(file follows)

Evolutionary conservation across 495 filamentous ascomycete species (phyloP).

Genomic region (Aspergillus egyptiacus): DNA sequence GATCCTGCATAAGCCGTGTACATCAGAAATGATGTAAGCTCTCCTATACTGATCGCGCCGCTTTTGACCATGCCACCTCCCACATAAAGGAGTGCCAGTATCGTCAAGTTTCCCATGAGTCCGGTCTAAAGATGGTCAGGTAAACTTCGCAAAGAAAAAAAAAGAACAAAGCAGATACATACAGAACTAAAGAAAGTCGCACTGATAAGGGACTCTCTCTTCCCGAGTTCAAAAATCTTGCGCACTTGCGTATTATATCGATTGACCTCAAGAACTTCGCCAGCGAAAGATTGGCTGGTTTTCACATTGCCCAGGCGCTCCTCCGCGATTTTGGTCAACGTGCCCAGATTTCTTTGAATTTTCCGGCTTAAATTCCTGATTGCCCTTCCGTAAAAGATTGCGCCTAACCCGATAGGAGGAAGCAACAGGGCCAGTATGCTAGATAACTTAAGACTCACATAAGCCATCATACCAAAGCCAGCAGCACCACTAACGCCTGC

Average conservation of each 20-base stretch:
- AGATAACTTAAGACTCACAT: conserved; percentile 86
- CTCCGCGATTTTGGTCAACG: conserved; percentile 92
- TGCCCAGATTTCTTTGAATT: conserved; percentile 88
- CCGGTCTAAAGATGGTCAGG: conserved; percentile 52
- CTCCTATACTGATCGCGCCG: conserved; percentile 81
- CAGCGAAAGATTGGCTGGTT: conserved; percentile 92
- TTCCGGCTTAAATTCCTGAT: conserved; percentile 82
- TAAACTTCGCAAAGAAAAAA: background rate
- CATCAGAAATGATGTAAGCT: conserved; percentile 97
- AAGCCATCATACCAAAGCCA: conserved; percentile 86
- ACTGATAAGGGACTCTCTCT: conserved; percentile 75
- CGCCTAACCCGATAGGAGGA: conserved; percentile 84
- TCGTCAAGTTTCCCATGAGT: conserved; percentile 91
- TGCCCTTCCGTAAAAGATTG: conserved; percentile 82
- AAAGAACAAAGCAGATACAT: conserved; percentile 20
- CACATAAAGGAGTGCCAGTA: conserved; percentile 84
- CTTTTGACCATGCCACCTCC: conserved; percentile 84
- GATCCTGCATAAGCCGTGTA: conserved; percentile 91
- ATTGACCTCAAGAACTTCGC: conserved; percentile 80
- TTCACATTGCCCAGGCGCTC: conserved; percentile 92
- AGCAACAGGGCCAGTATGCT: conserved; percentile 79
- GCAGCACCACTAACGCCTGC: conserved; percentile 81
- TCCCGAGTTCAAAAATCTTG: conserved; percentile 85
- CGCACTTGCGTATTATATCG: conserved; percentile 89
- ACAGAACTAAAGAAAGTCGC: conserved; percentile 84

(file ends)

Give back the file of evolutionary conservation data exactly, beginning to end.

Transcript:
Evolutionary conservation across 495 filamentous ascomycete species (phyloP).

Genomic region (Aspergillus egyptiacus): DNA sequence GATCCTGCATAAGCCGTGTACATCAGAAATGATGTAAGCTCTCCTATACTGATCGCGCCGCTTTTGACCATGCCACCTCCCACATAAAGGAGTGCCAGTATCGTCAAGTTTCCCATGAGTCCGGTCTAAAGATGGTCAGGTAAACTTCGCAAAGAAAAAAAAAGAACAAAGCAGATACATACAGAACTAAAGAAAGTCGCACTGATAAGGGACTCTCTCTTCCCGAGTTCAAAAATCTTGCGCACTTGCGTATTATATCGATTGACCTCAAGAACTTCGCCAGCGAAAGATTGGCTGGTTTTCACATTGCCCAGGCGCTCCTCCGCGATTTTGGTCAACGTGCCCAGATTTCTTTGAATTTTCCGGCTTAAATTCCTGATTGCCCTTCCGTAAAAGATTGCGCCTAACCCGATAGGAGGAAGCAACAGGGCCAGTATGCTAGATAACTTAAGACTCACATAAGCCATCATACCAAAGCCAGCAGCACCACTAACGCCTGC

Average conservation of each 20-base stretch:
- AGATAACTTAAGACTCACAT: conserved; percentile 86
- CTCCGCGATTTTGGTCAACG: conserved; percentile 92
- TGCCCAGATTTCTTTGAATT: conserved; percentile 88
- CCGGTCTAAAGATGGTCAGG: conserved; percentile 52
- CTCCTATACTGATCGCGCCG: conserved; percentile 81
- CAGCGAAAGATTGGCTGGTT: conserved; percentile 92
- TTCCGGCTTAAATTCCTGAT: conserved; percentile 82
- TAAACTTCGCAAAGAAAAAA: background rate
- CATCAGAAATGATGTAAGCT: conserved; percentile 97
- AAGCCATCATACCAAAGCCA: conserved; percentile 86
- ACTGATAAGGGACTCTCTCT: conserved; percentile 75
- CGCCTAACCCGATAGGAGGA: conserved; percentile 84
- TCGTCAAGTTTCCCATGAGT: conserved; percentile 91
- TGCCCTTCCGTAAAAGATTG: conserved; percentile 82
- AAAGAACAAAGCAGATACAT: conserved; percentile 20
- CACATAAAGGAGTGCCAGTA: conserved; percentile 84
- CTTTTGACCATGCCACCTCC: conserved; percentile 84
- GATCCTGCATAAGCCGTGTA: conserved; percentile 91
- ATTGACCTCAAGAACTTCGC: conserved; percentile 80
- TTCACATTGCCCAGGCGCTC: conserved; percentile 92
- AGCAACAGGGCCAGTATGCT: conserved; percentile 79
- GCAGCACCACTAACGCCTGC: conserved; percentile 81
- TCCCGAGTTCAAAAATCTTG: conserved; percentile 85
- CGCACTTGCGTATTATATCG: conserved; percentile 89
- ACAGAACTAAAGAAAGTCGC: conserved; percentile 84